I cannot believe that we’re almost done with 2015 and readying for a new and exciting freelance year! As I reflect back on what this year has brought me in my career, I cannot think of anything major that I would do differently. I have learned so much and also made some mistakes. It’s all about growing as a freelancer while growing my client base.

One of the biggest things I have come to know about myself this year is that I want the coming year to be my best yet! I am fully prepared to look the new year in the face and take it to the next level. I am going to pitch more, push harder and give myself the gift of a bit more financial freedom while giving my clients, both new and existing the best of myself. I have even more lofty goals for 2016.

Other Goals:

  • Grow my social media presence
  • Work with my network to expand my client base
  • Find new and exciting ways to market effectively
  • Put money back into my growing business
  • Give myself the freedom to succeed
  • Get to a conference (or two) so I can continue to grow.

Looking at what is coming down the pike for me, I am excited to see what 2016 holds in store. I know that I will be working hard. Once I get some more courage, I am sure I will not just grow in my career. I will also thrive. The new year will be one to remember.

Keep in mind that I’m not saying it will be easy. It sure as hell won’t be but I know I am up for the challenge. When the ball drops on New Year’s Eve, it will be the beginning of a new leg of this amazing journey. I encourage all my freelance colleagues to take the new year bull by the horns, learn and grow!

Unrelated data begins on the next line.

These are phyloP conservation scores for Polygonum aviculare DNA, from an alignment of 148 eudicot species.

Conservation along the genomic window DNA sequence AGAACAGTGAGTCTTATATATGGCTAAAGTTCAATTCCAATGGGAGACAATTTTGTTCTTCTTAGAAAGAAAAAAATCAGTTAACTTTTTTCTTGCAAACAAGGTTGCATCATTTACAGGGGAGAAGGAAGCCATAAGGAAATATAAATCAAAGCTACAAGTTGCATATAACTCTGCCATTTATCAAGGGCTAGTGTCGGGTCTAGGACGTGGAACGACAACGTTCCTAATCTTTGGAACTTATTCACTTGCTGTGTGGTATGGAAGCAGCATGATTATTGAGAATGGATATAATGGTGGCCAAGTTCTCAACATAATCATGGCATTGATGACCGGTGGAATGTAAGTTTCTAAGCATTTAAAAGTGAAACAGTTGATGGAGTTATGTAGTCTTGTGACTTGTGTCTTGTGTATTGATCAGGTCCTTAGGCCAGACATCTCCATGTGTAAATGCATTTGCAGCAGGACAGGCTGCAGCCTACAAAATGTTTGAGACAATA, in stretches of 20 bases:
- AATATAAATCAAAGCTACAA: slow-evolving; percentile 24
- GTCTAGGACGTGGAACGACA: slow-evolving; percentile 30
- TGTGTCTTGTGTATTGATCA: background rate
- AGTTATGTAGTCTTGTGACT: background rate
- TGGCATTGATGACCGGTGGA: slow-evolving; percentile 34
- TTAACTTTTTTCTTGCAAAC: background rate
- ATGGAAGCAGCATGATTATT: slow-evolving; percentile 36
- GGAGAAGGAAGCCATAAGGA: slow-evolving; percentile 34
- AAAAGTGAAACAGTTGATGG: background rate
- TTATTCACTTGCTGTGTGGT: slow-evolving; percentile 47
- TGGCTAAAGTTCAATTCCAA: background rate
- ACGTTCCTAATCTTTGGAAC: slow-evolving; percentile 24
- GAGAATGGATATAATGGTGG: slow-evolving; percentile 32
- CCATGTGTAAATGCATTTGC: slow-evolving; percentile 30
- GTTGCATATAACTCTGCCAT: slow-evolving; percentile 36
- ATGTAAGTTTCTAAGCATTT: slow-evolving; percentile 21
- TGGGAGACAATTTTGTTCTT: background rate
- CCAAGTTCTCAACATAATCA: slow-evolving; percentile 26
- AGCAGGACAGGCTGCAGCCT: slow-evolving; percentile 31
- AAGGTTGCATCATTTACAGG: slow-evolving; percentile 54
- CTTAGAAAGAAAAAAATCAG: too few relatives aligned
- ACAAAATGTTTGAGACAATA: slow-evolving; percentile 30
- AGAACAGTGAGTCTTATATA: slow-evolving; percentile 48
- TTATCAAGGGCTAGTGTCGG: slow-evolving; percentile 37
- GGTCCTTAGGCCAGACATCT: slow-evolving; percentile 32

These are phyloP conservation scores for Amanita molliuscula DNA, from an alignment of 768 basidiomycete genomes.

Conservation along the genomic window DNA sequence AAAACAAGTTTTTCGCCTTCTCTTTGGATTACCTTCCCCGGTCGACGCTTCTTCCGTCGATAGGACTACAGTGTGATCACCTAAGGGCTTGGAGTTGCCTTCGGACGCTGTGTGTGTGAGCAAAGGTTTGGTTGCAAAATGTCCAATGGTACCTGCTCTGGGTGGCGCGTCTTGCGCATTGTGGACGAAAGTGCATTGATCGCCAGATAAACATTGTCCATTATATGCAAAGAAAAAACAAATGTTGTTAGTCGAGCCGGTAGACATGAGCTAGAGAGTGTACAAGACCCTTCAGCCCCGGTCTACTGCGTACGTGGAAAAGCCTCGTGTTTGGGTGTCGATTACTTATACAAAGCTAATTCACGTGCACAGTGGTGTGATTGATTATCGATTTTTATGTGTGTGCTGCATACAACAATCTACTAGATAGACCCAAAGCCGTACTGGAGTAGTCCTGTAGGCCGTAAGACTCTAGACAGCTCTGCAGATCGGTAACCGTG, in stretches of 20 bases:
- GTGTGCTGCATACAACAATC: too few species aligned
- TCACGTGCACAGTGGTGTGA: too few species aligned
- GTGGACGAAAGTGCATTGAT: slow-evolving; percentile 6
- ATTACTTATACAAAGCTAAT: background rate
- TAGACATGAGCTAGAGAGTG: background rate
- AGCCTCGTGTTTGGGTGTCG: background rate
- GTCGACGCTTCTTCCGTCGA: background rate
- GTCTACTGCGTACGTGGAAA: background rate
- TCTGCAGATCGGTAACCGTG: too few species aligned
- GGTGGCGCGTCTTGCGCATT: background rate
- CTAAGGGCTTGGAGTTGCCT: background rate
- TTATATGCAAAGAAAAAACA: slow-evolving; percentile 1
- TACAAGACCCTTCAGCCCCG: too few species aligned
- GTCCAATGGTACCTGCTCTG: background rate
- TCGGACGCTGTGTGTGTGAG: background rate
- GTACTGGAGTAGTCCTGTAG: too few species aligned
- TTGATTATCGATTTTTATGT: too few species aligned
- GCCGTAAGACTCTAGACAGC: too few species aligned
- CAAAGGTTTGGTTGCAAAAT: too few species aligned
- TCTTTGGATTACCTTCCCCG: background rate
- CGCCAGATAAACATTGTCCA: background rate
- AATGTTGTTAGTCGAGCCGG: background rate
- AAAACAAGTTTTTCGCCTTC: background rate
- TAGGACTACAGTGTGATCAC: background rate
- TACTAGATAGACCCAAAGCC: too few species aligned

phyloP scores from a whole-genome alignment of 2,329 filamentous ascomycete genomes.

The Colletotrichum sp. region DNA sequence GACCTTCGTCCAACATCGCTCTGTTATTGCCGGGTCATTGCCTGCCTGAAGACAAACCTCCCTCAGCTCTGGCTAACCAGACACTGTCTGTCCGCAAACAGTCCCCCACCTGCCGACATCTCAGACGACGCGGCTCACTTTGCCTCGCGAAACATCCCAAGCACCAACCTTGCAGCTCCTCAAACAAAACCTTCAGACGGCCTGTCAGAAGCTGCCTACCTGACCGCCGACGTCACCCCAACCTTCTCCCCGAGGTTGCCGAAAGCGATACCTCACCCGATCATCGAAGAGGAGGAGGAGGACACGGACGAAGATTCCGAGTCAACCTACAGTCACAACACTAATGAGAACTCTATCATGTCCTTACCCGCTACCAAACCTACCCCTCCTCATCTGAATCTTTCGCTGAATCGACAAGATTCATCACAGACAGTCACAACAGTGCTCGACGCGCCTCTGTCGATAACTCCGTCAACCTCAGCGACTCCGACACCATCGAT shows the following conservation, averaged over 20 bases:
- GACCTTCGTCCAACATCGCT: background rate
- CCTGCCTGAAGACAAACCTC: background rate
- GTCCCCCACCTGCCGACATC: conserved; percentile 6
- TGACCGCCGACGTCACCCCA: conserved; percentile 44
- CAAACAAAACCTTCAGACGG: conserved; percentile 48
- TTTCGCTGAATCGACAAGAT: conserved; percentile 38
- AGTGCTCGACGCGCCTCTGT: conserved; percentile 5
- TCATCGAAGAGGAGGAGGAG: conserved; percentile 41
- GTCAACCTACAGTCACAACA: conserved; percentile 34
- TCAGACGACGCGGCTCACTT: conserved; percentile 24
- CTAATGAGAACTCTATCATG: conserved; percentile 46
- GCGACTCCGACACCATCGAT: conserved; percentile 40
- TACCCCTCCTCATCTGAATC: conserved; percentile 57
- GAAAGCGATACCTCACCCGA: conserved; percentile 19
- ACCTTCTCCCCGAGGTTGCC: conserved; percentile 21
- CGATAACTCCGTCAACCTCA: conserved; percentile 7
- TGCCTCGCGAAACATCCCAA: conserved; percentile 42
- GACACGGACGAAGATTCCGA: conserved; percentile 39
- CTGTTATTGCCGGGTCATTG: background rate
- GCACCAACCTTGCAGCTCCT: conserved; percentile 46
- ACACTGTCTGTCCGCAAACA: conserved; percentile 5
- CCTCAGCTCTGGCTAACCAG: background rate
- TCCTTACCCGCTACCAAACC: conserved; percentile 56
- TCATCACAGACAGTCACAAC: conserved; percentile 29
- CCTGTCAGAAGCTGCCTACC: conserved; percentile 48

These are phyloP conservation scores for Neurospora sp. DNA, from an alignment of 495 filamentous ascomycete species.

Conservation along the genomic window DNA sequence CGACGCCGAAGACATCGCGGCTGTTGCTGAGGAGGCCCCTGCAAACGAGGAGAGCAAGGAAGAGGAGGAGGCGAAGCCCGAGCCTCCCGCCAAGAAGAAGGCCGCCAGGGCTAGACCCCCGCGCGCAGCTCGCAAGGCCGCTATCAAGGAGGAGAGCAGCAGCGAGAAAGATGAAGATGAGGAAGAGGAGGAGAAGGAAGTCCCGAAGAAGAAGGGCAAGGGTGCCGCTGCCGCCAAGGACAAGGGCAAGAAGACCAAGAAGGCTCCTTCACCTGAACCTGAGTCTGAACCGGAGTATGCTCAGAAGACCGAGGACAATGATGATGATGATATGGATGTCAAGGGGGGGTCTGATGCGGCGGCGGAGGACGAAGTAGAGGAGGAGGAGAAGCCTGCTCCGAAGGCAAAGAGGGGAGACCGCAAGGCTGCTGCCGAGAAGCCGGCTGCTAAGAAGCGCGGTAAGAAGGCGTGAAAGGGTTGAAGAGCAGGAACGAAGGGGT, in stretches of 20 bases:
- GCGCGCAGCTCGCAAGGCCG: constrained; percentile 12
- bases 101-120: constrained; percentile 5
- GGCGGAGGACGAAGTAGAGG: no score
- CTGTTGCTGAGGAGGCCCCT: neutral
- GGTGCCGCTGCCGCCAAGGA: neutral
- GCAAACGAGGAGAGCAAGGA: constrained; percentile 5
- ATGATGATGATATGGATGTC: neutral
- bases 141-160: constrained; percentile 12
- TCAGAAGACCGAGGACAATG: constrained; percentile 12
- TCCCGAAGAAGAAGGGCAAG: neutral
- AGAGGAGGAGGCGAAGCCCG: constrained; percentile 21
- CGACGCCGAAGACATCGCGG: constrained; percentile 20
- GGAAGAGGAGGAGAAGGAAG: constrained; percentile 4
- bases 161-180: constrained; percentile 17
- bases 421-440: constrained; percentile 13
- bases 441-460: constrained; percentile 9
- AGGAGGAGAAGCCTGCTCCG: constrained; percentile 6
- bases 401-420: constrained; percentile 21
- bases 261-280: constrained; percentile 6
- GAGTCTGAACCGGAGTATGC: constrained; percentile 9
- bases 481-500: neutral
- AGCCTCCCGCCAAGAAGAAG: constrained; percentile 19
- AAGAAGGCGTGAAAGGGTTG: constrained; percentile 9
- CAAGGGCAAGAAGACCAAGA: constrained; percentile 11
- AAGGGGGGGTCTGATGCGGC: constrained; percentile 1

Client Relations: An Important Aspect to a Successful Career

When I started my freelance career I realized something very important. The relationship I have with my clients is of the utmost importance. They are not just my clients. We are partners in a business relationship. What this means for me and that client is that communication must be open and honest. If a client is not happy with my work for some reason I want them to tell me so I can fix it. If something is not working from my side of the aisle, I want to be able to tell them.

The relationship I build with my clients is one of mutual respect and understanding. It is important to me that from the beginning we all know the expectations and needs put forth in the contract. Clients are your bread and butter. They can often help you pay your bills so keeping that relationship positive for both of you is so important.

You may be asking yourself how to do that. Let me share a couple of ways. I already said open communication. That is true. Another way to keep it positive it to give the air of positivity in your communications, even if they are not always positive. That is important. Try not to focus on anything negative. If something comes up, acknowledge it, fix it, and move on.

Another way to keep the relationship positive is to be a fanatic about response time. If you can, get back to your client within 12 hours. If you cannot do 12 hours, do not let a reply go unsent over 24 hours. It’s just unprofessional.

I do not want to bore you with a ton of examples so I will leave you with this final thought. In order to keep your relationship with your client positive and hopefully ongoing, don’t think of them as just a client. Think of them as a new friend (at least in your own mind) and remember to keep it professional. You will get to learn their communication style quickly, trust me. Use what you learn to build that relationship to its fullest. You will both reap the rewards!